Gibson - This drink is identical to the Martini, which is made with gin and vermouth, except that it is garnished with a white cocktail onion. This drink was named after the illustrator Charles Gibson, the creator of the famous "Gibson Girl."
Gimlet - A cocktail composed of sugar syrup, lime juice, vodka (or gin) and sometimes soda water.
Gin - An unaged liquor using of distillates from barley, corn, or rye, and juniper berries. London dry gin is colorless. Hollands gin is a Dutch gin that tastes very different from other gins because of its large proportion of barley malt.
Ginseng - The Chinese name for this sweet licorice-flavored root means "human-shaped root." Often used in teas, ginseng has been credited over the centuries for being everything from a restorative to an aphrodisiac.
Glögg - A Swedish spiced-wine punch containing boiled fruit and brandy (or aquavit). Glögg is served hot.
Goat's Milk - Goat's milk can often be found canned in supermarkets. Fresh goat's milk is sometimes available in health food stores. This milk is often made into goat cheese, which is better known as "chèvre."
Golden Cadillac - A creamy, gold-colored cocktail made from Galliano, white Creme de Cacao, and heavy cream.
Grasshopper - A sweet after-dinner cocktail made with cream, Creme de Menthe, and white Creme de Cacao.
Grenadine - A brilliant scarlet non-alcoholic syrup made from the juice of pomegranates. Used to color and flavor drinks and desserts. Called grenadine because was originally available only from the island of Grenada in the Caribbean.
Harvey Wallbanger - A sweet cocktail made with vodka, orange juice, and Galliano (an anise-flavored liqueur).
Highball - A cocktail composed of whiskey and soda water or plain water. It is most often served over ice in a tall glass.
Human Milk - Human breast milk is about 20 calories per ounce. It is about 40% carbohydrate, 50% fat, and 10% protein. Human milk contains certain protein immune substances that are lacking in cow's milk and infant formulas.
Irish Coffee - A strong blend of coffee, Irish whiskey, and a little sugar. Normally served in a mug with whipped cream on top.
Kahlua - A sweet coffee liqueur imported from Mexico.
Kirsh - A clear form of brandy that is distilled from cherry juice and pits. "Kirsh" means "cherry" in German. Kirsh is used in fondues and Cherries Jubilee.
Kummel - A sweet, clear liqueur that has been flavored with caraway seed, cumin, and fennel.
Lemonade - A popular beverage made of lemon juice, sugar, and water.
Long Island Tea - An alcoholic beverage consisting of gin, vodka, cola and lemon. Tequila is sometimes also used.
Madiera Wine - A fortified wine named after the Portuguese island of Madiera. Its color ranges from pale blond to tawny; its flavor from very dry to very sweet.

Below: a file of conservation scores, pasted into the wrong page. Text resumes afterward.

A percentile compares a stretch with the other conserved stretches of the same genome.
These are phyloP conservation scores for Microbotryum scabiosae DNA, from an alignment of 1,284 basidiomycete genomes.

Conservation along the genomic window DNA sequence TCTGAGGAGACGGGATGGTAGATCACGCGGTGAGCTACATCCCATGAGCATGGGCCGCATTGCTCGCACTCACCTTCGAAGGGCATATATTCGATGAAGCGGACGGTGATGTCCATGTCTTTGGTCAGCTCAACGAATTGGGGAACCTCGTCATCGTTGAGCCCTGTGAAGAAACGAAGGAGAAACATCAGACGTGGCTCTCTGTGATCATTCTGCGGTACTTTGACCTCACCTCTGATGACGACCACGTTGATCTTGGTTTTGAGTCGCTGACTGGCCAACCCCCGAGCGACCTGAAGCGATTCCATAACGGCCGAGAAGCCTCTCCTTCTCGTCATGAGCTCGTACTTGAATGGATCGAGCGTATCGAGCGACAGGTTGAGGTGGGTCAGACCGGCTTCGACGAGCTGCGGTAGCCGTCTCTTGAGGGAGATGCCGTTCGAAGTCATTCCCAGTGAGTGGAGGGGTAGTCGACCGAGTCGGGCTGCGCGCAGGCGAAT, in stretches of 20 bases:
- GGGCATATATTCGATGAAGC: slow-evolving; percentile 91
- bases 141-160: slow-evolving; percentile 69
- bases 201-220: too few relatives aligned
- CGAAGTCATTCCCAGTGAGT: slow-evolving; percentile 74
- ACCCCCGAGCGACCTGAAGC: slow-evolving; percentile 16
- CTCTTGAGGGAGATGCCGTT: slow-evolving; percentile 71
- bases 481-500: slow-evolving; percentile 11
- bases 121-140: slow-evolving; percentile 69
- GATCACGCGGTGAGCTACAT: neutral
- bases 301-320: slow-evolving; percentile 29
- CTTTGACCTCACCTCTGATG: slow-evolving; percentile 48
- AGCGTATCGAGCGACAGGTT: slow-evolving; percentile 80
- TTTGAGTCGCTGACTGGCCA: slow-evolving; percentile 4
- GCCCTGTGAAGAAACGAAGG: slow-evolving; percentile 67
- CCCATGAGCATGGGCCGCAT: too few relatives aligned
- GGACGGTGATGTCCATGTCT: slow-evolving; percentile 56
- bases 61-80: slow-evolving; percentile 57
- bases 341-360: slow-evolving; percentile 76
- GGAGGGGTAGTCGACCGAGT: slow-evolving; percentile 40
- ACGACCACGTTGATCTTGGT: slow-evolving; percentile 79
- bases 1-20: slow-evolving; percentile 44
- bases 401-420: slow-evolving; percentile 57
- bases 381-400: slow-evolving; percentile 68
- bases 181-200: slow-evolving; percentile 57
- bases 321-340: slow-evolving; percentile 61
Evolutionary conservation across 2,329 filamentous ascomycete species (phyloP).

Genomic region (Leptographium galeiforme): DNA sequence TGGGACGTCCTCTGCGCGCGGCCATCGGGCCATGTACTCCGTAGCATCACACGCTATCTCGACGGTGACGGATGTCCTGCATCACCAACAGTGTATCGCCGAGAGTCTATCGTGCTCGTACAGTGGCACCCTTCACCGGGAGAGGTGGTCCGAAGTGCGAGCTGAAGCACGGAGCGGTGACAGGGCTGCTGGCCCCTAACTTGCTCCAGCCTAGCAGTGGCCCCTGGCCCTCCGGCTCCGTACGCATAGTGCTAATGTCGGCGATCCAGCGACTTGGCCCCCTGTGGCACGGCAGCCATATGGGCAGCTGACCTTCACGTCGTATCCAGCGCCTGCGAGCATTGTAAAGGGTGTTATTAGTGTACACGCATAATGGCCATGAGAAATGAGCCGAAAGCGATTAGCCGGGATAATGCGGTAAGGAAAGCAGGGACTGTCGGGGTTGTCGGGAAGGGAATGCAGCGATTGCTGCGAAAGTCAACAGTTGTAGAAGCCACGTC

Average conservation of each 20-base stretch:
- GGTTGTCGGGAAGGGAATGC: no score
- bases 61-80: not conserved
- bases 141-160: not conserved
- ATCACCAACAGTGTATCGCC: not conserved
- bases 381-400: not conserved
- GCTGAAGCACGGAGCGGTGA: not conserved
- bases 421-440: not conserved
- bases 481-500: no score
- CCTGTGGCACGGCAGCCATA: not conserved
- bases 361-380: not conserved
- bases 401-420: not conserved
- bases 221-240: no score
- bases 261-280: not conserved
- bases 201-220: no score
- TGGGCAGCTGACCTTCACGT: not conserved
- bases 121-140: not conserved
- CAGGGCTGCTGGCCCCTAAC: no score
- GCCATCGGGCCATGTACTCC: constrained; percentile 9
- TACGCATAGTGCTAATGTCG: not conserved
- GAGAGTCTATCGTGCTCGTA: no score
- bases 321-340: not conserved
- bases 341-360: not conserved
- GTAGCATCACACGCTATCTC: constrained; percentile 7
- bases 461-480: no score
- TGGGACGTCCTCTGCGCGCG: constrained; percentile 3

Mai Tai - An alcoholic beverage made from light and dark rums, orgeat syrup, curacao, and orange and lime juices. In Tahitian, "Mai Tai" means "out of this world."
Manhattan - An alcoholic beverage made with bourbon or blended whiskey mixed with sweet vermouth and garnished with a maraschino cherry.
Margarita - An alcoholic beverage containing tequila, triple sec, and lime juice. A frozen margarita is blended with ice cubes.
Marsala - This is Italy's most famous fortified wine. It features a rich, smoky flavor that ranges from sweet to dry. Sweet Marsala is used as a dessert wine. Dry Marsala is often used as an apértif (a light, alcoholic drink appetizer).
Martini - An alcoholic beverage made with gin and vermouth, then garnished with a green olive or a lemon twist. A "dry" martini contains less vermouth. A "vodka martini" uses vodka instead of gin.
Milkshake - An American beverage consisting blended milk, ice cream, and flavorings.
Mint Julep - A cocktail composed of fresh mint, bourbon, and crushed ice. Traditionally served in an iced pewter or silver mug at the running of the Kentucky Derby.
Mocha - A strong, slightly bitter coffee that originally referred only to a very fine coffee grown in Arabia and shipped from Yemen's port of Mocha. Mocha also refers, nowadays, to a hot coffee-and-chocolate beverage.
Muscatel - A strong sweet wine made from the muscat grape. It is a rich, sweet dessert wine. Muscatel can be amber, golden, red, white. It is sometimes sparkling.
Pina Colada - A tropically flavored alcoholic beverage made with coconut cream, pineapple juice, and rum. The coconut-pineapple flavor has also become popular in desserts and candies.
Port - A fortified Portuguese wine with an alcoholic strength of more than 16.5%. Brandy is added to the wine part way through the fermentation process. Port is most often served as an after-meal drink.
Rhine - This term refers to fine German white wines that are smooth, not too dry, relatively low in alcohol, have a delicate fragrance, and are often slightly effervescent.
Riesling - This is the classic white-wine grape of Germany that is believed to be native to the Rhine Valley. It is responsible for the finest German wines and has been successfully transplanted to California, Chile, Austria, and Italy.
Root Beer - Created in the mid-1800s by pharmacist Charles Hires. The original root beer was very low in alcohol, and was made by fermenting a blend of sugar and yeast with various roots, herbs, and barks such as sarsaparilla and sassafras.